Action and Listening: A Balancing Act

I grew as a leader through the journey of a schoolwide project that incorporated music, community and environmental sustainability.

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  • I have a bias towards action. As an educator, grad student, writer and parent, this serves me well and pushes me forward. 

Learning to ideate, then put thought to form are important, if not essential, characteristics of a design thinking mindset. Leading a schoolwide project required something more than just my enthusiasm and willingness to act. 

I was introducing the concept of design thinking to my colleagues. Rather than learning about how to develop a design thinking mindset before embarking on a school wide, year long project, I developed the project so that the entire school, teachers and students, could learn about design thinking while simultaneously doing the work. 

Although the end results surpassed any expectations, navigating through the project was not always easy. Many teachers were uncomfortable with outcome unknown and the designing of authentic experiences where the curriculum met the field. 

So here was my test of character. I have learned to trust the process and to act. Here, rather than act or push my views on my colleagues, I needed to listen to the concerns and observe the actions of my colleagues, grounded in curiosity but also apprehension and fear. I listened, scaffolded, modelled, collaborated and provided different levels of support for anyone who needed it. 

As a leader, this taught me to expand my vision to incorporate different perspectives of the whole team. I have always related well to people but realized that in order to grow, people need to feel safe and supported, yet challenged in ways that are appropriate. Combining action and listening helped to keep it real and relevant for everyone. I can measure the success in the enthusiasm and momentum generated by the sound sculpture and the fine arts fair, and also in the number of staff members who are now actively pursuing design thinking as part of their pedagogy.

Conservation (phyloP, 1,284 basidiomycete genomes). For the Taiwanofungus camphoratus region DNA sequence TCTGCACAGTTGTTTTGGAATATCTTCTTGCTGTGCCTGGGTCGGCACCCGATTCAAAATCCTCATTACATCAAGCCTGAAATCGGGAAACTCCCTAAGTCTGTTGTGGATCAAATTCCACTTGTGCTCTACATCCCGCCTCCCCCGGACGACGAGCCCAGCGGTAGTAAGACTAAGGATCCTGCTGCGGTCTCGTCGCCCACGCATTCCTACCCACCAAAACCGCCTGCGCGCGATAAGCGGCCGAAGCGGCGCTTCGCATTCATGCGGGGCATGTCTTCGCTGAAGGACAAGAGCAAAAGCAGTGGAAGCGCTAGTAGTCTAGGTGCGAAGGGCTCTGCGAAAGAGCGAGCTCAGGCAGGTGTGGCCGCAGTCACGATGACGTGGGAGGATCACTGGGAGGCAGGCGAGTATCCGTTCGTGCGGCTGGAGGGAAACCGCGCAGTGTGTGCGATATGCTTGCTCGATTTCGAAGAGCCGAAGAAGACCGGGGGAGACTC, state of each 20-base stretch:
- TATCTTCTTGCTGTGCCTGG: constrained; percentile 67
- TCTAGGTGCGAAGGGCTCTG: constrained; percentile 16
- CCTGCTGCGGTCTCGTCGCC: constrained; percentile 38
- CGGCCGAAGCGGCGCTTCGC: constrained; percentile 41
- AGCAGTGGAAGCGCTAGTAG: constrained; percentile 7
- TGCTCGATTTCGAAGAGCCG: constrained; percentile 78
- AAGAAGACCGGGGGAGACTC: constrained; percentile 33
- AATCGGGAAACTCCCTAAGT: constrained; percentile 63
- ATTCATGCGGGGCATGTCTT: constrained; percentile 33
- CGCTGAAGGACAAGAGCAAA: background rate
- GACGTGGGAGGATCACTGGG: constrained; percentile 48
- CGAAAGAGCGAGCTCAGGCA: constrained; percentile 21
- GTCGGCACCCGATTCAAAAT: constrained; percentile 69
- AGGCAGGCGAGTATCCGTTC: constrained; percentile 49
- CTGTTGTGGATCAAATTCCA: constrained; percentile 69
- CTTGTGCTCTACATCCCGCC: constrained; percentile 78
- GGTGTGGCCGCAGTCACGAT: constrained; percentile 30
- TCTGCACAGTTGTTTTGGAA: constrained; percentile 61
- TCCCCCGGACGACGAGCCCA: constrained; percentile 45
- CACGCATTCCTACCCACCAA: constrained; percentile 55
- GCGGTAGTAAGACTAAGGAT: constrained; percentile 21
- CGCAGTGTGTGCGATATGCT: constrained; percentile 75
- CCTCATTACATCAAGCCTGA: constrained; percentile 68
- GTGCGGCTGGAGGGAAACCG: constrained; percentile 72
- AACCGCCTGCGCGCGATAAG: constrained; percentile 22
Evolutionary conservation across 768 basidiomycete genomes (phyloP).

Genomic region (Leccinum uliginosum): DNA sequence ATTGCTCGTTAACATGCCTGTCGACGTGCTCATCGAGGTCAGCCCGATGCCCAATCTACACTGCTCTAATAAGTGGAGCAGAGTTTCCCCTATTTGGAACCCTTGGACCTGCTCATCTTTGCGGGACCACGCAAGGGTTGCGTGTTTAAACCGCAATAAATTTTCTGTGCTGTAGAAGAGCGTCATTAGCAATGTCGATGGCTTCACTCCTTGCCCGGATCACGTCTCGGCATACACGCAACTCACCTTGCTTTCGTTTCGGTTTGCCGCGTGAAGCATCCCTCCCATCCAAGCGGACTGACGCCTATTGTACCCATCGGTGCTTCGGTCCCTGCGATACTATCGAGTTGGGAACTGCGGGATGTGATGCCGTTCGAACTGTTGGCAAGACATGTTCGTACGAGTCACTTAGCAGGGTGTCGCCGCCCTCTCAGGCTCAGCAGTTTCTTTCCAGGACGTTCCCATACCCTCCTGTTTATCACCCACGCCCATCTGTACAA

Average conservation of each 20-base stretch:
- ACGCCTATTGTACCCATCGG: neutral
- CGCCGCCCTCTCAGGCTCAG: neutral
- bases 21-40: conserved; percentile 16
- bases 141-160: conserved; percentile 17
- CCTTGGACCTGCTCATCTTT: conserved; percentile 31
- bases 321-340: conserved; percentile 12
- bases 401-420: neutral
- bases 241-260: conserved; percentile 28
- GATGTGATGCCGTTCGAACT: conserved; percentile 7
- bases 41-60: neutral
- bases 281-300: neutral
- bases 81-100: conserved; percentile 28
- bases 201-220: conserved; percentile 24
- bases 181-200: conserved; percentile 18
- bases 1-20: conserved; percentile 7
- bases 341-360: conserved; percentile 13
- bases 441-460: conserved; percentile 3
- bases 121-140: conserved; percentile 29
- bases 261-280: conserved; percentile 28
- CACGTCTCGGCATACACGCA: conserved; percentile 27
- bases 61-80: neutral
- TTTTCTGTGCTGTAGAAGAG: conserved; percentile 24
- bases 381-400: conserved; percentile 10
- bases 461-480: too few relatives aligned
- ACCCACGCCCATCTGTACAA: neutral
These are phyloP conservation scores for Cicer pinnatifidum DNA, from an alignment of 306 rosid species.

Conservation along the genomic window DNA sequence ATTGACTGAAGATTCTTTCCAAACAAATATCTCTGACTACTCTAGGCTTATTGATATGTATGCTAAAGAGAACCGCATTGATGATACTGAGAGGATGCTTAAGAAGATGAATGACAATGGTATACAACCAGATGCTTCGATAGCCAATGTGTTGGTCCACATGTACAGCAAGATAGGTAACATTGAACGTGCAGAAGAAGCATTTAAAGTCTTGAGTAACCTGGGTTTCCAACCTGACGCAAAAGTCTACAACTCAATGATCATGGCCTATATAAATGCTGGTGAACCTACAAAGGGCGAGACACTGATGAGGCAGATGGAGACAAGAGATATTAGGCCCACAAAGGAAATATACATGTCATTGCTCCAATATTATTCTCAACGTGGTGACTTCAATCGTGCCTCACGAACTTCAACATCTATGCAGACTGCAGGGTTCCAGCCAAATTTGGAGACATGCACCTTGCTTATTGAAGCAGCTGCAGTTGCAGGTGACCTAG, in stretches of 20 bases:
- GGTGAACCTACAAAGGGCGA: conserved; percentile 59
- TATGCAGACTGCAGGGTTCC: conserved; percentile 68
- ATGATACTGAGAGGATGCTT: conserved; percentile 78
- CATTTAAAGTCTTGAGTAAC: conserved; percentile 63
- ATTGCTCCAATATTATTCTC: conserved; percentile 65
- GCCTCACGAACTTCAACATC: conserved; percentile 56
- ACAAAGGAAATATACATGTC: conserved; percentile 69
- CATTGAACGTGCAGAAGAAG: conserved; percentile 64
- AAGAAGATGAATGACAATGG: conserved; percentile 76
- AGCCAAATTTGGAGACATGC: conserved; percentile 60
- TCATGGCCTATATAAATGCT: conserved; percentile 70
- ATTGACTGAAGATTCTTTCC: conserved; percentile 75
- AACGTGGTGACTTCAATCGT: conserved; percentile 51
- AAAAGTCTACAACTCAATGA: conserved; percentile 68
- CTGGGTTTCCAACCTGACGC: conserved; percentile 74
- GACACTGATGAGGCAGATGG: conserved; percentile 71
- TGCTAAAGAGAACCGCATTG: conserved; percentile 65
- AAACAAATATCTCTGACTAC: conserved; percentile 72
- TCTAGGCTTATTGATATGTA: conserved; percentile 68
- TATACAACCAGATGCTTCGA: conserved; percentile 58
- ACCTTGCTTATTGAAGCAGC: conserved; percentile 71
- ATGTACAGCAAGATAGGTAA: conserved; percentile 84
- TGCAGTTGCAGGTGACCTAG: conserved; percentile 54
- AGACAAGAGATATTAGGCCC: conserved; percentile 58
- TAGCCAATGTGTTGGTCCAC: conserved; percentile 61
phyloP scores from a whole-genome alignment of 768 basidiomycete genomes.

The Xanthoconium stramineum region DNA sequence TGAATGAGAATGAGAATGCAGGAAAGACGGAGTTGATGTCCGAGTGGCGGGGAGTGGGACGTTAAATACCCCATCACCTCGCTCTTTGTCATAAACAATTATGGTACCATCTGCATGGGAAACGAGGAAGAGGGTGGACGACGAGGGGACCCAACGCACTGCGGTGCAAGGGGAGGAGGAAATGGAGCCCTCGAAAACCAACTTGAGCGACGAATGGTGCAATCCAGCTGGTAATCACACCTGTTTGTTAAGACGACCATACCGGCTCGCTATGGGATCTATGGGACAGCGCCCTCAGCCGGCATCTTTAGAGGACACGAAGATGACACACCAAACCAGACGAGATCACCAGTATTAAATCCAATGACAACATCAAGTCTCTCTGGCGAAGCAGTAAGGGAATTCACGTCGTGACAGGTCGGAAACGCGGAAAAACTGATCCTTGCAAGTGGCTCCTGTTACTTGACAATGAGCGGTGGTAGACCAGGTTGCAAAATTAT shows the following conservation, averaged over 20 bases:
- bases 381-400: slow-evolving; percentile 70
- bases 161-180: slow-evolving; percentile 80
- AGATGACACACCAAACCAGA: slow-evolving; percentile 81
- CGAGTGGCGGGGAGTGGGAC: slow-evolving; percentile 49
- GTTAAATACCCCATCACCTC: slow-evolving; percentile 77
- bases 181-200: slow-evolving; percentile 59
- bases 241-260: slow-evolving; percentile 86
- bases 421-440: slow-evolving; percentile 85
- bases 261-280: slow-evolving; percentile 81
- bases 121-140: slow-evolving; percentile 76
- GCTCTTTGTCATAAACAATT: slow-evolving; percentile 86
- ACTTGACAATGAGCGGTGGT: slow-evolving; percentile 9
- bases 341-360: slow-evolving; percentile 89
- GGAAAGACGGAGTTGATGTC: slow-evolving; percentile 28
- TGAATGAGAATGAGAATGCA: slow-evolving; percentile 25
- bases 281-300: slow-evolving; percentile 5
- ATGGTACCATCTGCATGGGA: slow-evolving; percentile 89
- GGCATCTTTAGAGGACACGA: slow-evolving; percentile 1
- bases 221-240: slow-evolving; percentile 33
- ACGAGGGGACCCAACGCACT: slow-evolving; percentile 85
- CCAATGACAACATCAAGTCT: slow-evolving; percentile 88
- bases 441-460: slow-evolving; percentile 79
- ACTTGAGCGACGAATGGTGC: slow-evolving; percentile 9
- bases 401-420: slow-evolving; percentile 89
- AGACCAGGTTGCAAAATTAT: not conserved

Optional: What are some character strengths you’ve worked on with students in the past? Why did you focus on these?

Trust, respect and collaboration are essential building blocks to creating a classroom culture that honours a design thinking mindset. I discovered that when I focus on these character traits early in the year, we are able to delve deeply into experiences that foster creative development. In order to create, students need to feel safe and know that their ideas are valued. In today's competitive world, students are often learning the mindset of trust and collaboration for the first time.

Optional: How comfortable do you feel incorporating character education in your curriculum? (1-10, where 10 = very comfortable!)


Optional: Tell us more! What's one thing you wish there was more of / less of when it comes to character learning in schools?

Character learning is not a traditional unit or something to check off on the curriculum. It is also not a canned kit with pre designed character discussion prompts. Character learning begins with a deep understanding of ourselves as unique individuals and how each person blends together to create a unique community of learners. This work, these discussions, this building of culture takes practice. Revisit the values of the community often and whenever relevant.

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Character learning begins with a deep understanding of ourselves as unique individuals and how each person blends together to create a unique community of learners.